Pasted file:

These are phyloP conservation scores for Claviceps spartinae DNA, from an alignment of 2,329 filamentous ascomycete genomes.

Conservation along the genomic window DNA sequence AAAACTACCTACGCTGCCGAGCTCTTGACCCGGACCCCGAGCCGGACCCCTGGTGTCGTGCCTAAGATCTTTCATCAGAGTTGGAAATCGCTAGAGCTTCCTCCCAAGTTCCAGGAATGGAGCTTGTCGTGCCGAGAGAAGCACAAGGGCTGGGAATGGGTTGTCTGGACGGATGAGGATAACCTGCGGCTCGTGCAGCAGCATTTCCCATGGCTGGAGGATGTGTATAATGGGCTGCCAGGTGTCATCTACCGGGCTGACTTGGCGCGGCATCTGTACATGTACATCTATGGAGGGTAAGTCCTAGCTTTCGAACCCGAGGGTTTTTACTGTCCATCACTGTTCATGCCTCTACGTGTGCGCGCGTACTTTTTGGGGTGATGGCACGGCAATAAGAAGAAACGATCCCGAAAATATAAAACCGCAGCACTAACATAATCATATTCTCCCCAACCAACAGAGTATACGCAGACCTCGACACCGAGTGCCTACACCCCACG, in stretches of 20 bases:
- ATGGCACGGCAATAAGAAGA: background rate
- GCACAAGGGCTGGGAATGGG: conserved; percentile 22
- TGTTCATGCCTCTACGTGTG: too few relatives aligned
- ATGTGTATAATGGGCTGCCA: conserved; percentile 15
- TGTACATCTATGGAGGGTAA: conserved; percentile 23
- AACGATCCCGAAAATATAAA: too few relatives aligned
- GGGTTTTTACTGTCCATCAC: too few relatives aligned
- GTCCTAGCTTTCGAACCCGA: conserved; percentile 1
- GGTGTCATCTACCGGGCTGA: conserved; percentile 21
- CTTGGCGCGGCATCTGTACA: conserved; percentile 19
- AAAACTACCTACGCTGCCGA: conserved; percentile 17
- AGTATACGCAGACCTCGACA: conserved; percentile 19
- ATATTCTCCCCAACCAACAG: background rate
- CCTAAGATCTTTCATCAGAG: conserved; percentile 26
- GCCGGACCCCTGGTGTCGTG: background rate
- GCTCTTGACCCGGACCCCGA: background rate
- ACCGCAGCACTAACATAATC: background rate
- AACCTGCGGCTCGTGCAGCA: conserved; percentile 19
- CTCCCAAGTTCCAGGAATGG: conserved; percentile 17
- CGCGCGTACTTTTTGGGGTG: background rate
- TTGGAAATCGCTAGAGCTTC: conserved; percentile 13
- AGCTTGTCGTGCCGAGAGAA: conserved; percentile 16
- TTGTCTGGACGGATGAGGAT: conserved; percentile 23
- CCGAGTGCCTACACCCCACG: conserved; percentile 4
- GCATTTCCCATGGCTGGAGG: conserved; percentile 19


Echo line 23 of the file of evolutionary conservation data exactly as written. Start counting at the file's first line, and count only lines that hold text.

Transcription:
- TTGGAAATCGCTAGAGCTTC: conserved; percentile 13